How does indoor environmental air quality impact workers?

Several studies have been conducted on factors that affect employee
performance at the workplace. Office climate is one topic of interest among
researchers, especially its impact on workers’ wellbeing and productivity,
which has prompted facility managers to purchase indoor air quality
instruments to record temperature and humidity data as well as detect
carbon dioxide.

Understanding the impact of temperature
on the workforce

A study published in the Journal of Environment Health Science and
Engineering reveals that employee performance may increase 10 per cent if
they’re working in ideal indoor environments. Another study conducted by
researchers Komalanathan Vimalanathan and Thangavelu Ramesh Babu recommends the
Goldilocks solution – not too hot, not too cold, but just right – as the ‘optimal
office ecosystem’.

This study observed negative attitudes and behaviour among employees
performing tasks in particularly cool or warm atmospheres. Even slightly hot or
cold conditions affected worker productivity. For instance, call centre
personnel became 2.4 per cent less productive for every degree increase between
21.9 degrees Celsius and 28.5 degrees Celsius. Their performance decreased as
much as 7 per cent when room temperatures rose past 25 degrees Celsius.

Maintaining temperature
stability

Building managers can install wireless digital data loggers to
ensure indoor temperatures remain in the optimal 25-degree Celsius range. With
their ability to record indoor climate data in real time, these data loggers are
particularly useful in monitoring rooms with different temperature
requirements.

For example, a walk-in blood storage room and university lecture hall
may be located within the same facility but will require different temperatures
to be maintained in the two areas. The blood storage room must be maintained at
a temperature between 2 degrees Celsius and 6 degrees Celsius, as per
recommendations by the World Health Organization.

With instruments such as the Saveris wireless monitoring system, an HVAC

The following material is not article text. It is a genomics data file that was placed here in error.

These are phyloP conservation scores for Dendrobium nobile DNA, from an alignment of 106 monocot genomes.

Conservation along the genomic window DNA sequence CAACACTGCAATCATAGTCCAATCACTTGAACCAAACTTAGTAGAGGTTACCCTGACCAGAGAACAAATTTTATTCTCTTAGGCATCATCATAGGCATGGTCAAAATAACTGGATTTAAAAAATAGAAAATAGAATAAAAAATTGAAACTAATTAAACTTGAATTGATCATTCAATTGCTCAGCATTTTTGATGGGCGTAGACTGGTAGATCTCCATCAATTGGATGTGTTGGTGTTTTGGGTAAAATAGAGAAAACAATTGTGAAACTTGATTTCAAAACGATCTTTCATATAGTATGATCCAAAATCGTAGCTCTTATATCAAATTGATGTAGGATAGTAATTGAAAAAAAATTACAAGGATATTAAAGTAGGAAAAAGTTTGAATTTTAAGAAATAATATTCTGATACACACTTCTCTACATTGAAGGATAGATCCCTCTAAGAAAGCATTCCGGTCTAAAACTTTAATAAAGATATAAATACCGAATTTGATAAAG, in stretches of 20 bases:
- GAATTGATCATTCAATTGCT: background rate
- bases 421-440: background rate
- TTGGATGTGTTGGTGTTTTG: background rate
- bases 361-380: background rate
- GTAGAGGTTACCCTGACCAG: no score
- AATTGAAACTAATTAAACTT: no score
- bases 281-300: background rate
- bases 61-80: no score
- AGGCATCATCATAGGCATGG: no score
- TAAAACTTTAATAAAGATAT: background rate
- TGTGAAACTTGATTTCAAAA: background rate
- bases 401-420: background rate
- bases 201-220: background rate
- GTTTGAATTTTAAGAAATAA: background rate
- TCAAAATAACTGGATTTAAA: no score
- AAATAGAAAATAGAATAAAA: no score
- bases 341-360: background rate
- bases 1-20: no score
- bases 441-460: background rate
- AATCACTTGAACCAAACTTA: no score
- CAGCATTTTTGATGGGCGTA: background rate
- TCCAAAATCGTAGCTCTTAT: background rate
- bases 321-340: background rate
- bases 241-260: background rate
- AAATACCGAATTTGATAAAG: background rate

technician could gather temperature data from multiple rooms and
receive alerts when room climates deviate from normal conditions.

Eliminating emissions

In addition to temperature, another factor that affects indoor air
quality is carbon dioxide (CO2). The World Green Building Council (WGBC) found
that reduced levels of CO2 and other airborne pollutants from the workplace can
raise employee productivity by 8-11 per cent.

The presence of harmful substances in the environment including CO2 can
impact the decision-making abilities of people. The WGBC also found that
even when indoor CO2 levels hit 1000 parts per million (ppm), which
is considered an acceptable level among professionals, people’s ability to take
action in response to problems declined 11-23 per cent.

WGBC recommends integrating exhaust ventilation systems into printer
rooms and constructing buildings with zero-emission carpets, adhesives and
finishes to reduce the prevalence of CO2 and other pollutants in the
workplace.

Additionally, building managers should continue to use multifunction
indoor air quality monitors even if the building has been constructed with due
care using all the right materials. These instruments not only detect CO2
levels, but also register carbon monoxide, air velocity, volumetric flow and
turbulence, alerting facility administrators to other possible issues.

Adhering to national
regulations

It’s imperative that employers do not ignore the recommended guidelines
and standards dictated by Australian authorities. For example, Safe Work
Australia’s Code of Practice for managing work environments and facilities specifies a temperature range of 20-26 degrees Celsius as optimal for sedentary work. Depending
on the time of the year, building administrators may want to favour the lower
or higher end of the scale.

SWA recommends that businesses use fans, install air conditioners and
position workers away from heat sources during the hotter months of the year. In
winter, organisations should increase indoor heat, but ensure employee comfort
is maintained.

Multiple studies conducted into the effects of indoor climate on
employee productivity have ensured employers have sufficient information to
help them invest in the right processes and gadgets necessary to maintain
productive atmospheres.

testo is a leading manufacturer of a comprehensive range of handheld
instruments including temperature monitoring systems and indoor air quality
devices.

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